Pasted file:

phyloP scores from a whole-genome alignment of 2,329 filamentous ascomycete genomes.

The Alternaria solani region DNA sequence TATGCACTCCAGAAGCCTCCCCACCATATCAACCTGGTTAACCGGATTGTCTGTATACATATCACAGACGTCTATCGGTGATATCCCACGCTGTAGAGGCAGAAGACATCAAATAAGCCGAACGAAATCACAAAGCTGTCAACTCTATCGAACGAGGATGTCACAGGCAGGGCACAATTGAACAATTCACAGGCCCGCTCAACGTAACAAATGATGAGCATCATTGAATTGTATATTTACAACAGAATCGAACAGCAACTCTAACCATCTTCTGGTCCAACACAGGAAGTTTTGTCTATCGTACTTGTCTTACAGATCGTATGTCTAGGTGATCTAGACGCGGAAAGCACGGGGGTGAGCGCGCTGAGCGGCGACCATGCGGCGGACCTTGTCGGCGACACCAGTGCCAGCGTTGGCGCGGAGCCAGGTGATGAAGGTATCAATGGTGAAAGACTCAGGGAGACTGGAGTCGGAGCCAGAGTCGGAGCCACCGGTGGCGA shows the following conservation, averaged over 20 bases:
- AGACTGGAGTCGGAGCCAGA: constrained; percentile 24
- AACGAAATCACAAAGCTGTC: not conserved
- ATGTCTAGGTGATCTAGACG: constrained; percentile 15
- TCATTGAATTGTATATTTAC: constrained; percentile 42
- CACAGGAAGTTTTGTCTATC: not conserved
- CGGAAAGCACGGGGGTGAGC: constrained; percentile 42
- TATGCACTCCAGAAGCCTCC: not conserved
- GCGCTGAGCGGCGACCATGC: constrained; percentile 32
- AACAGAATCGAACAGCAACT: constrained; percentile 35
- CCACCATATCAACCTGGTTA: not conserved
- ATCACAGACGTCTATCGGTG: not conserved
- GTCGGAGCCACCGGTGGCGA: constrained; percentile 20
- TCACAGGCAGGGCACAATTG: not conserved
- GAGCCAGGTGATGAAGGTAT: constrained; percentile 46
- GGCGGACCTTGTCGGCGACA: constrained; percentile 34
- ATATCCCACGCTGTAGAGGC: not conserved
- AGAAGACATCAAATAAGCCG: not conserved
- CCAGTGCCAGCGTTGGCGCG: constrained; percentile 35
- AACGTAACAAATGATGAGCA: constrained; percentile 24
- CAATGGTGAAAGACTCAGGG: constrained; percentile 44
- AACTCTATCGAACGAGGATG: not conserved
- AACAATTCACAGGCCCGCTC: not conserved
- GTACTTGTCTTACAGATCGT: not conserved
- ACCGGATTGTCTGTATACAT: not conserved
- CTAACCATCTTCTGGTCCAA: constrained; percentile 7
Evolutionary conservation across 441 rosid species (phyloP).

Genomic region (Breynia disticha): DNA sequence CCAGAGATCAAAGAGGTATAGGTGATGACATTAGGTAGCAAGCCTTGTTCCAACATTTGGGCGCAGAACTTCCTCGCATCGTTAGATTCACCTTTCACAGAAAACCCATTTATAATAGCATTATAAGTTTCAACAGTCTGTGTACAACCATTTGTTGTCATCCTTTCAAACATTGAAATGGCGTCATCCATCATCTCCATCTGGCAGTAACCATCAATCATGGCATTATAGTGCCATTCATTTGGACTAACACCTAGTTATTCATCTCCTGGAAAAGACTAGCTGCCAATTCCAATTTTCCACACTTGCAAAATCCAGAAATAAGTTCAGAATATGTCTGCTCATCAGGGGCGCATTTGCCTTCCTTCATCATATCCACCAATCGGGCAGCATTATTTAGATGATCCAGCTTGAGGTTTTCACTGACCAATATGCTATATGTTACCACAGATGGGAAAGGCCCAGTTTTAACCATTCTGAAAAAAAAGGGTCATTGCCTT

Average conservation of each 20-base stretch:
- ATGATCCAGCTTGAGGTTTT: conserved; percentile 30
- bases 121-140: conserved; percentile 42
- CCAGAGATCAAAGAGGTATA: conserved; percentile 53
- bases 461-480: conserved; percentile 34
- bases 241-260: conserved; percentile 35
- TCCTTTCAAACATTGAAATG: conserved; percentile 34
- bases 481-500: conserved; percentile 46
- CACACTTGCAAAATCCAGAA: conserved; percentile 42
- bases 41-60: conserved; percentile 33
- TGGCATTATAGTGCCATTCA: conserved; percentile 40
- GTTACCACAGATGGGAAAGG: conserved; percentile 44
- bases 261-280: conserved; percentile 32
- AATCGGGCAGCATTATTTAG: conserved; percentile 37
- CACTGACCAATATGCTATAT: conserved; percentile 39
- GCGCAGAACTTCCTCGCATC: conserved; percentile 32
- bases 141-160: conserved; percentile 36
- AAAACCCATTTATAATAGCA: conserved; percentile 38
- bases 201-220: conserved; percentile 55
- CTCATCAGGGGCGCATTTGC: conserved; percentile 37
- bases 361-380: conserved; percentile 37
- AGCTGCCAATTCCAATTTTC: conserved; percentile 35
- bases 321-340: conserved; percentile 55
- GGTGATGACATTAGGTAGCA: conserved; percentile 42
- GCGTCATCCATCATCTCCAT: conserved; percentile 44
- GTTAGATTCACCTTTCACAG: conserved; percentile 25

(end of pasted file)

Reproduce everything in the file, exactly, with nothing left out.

phyloP scores from a whole-genome alignment of 2,329 filamentous ascomycete genomes.

The Alternaria solani region DNA sequence TATGCACTCCAGAAGCCTCCCCACCATATCAACCTGGTTAACCGGATTGTCTGTATACATATCACAGACGTCTATCGGTGATATCCCACGCTGTAGAGGCAGAAGACATCAAATAAGCCGAACGAAATCACAAAGCTGTCAACTCTATCGAACGAGGATGTCACAGGCAGGGCACAATTGAACAATTCACAGGCCCGCTCAACGTAACAAATGATGAGCATCATTGAATTGTATATTTACAACAGAATCGAACAGCAACTCTAACCATCTTCTGGTCCAACACAGGAAGTTTTGTCTATCGTACTTGTCTTACAGATCGTATGTCTAGGTGATCTAGACGCGGAAAGCACGGGGGTGAGCGCGCTGAGCGGCGACCATGCGGCGGACCTTGTCGGCGACACCAGTGCCAGCGTTGGCGCGGAGCCAGGTGATGAAGGTATCAATGGTGAAAGACTCAGGGAGACTGGAGTCGGAGCCAGAGTCGGAGCCACCGGTGGCGA shows the following conservation, averaged over 20 bases:
- AGACTGGAGTCGGAGCCAGA: constrained; percentile 24
- AACGAAATCACAAAGCTGTC: not conserved
- ATGTCTAGGTGATCTAGACG: constrained; percentile 15
- TCATTGAATTGTATATTTAC: constrained; percentile 42
- CACAGGAAGTTTTGTCTATC: not conserved
- CGGAAAGCACGGGGGTGAGC: constrained; percentile 42
- TATGCACTCCAGAAGCCTCC: not conserved
- GCGCTGAGCGGCGACCATGC: constrained; percentile 32
- AACAGAATCGAACAGCAACT: constrained; percentile 35
- CCACCATATCAACCTGGTTA: not conserved
- ATCACAGACGTCTATCGGTG: not conserved
- GTCGGAGCCACCGGTGGCGA: constrained; percentile 20
- TCACAGGCAGGGCACAATTG: not conserved
- GAGCCAGGTGATGAAGGTAT: constrained; percentile 46
- GGCGGACCTTGTCGGCGACA: constrained; percentile 34
- ATATCCCACGCTGTAGAGGC: not conserved
- AGAAGACATCAAATAAGCCG: not conserved
- CCAGTGCCAGCGTTGGCGCG: constrained; percentile 35
- AACGTAACAAATGATGAGCA: constrained; percentile 24
- CAATGGTGAAAGACTCAGGG: constrained; percentile 44
- AACTCTATCGAACGAGGATG: not conserved
- AACAATTCACAGGCCCGCTC: not conserved
- GTACTTGTCTTACAGATCGT: not conserved
- ACCGGATTGTCTGTATACAT: not conserved
- CTAACCATCTTCTGGTCCAA: constrained; percentile 7
Evolutionary conservation across 441 rosid species (phyloP).

Genomic region (Breynia disticha): DNA sequence CCAGAGATCAAAGAGGTATAGGTGATGACATTAGGTAGCAAGCCTTGTTCCAACATTTGGGCGCAGAACTTCCTCGCATCGTTAGATTCACCTTTCACAGAAAACCCATTTATAATAGCATTATAAGTTTCAACAGTCTGTGTACAACCATTTGTTGTCATCCTTTCAAACATTGAAATGGCGTCATCCATCATCTCCATCTGGCAGTAACCATCAATCATGGCATTATAGTGCCATTCATTTGGACTAACACCTAGTTATTCATCTCCTGGAAAAGACTAGCTGCCAATTCCAATTTTCCACACTTGCAAAATCCAGAAATAAGTTCAGAATATGTCTGCTCATCAGGGGCGCATTTGCCTTCCTTCATCATATCCACCAATCGGGCAGCATTATTTAGATGATCCAGCTTGAGGTTTTCACTGACCAATATGCTATATGTTACCACAGATGGGAAAGGCCCAGTTTTAACCATTCTGAAAAAAAAGGGTCATTGCCTT

Average conservation of each 20-base stretch:
- ATGATCCAGCTTGAGGTTTT: conserved; percentile 30
- bases 121-140: conserved; percentile 42
- CCAGAGATCAAAGAGGTATA: conserved; percentile 53
- bases 461-480: conserved; percentile 34
- bases 241-260: conserved; percentile 35
- TCCTTTCAAACATTGAAATG: conserved; percentile 34
- bases 481-500: conserved; percentile 46
- CACACTTGCAAAATCCAGAA: conserved; percentile 42
- bases 41-60: conserved; percentile 33
- TGGCATTATAGTGCCATTCA: conserved; percentile 40
- GTTACCACAGATGGGAAAGG: conserved; percentile 44
- bases 261-280: conserved; percentile 32
- AATCGGGCAGCATTATTTAG: conserved; percentile 37
- CACTGACCAATATGCTATAT: conserved; percentile 39
- GCGCAGAACTTCCTCGCATC: conserved; percentile 32
- bases 141-160: conserved; percentile 36
- AAAACCCATTTATAATAGCA: conserved; percentile 38
- bases 201-220: conserved; percentile 55
- CTCATCAGGGGCGCATTTGC: conserved; percentile 37
- bases 361-380: conserved; percentile 37
- AGCTGCCAATTCCAATTTTC: conserved; percentile 35
- bases 321-340: conserved; percentile 55
- GGTGATGACATTAGGTAGCA: conserved; percentile 42
- GCGTCATCCATCATCTCCAT: conserved; percentile 44
- GTTAGATTCACCTTTCACAG: conserved; percentile 25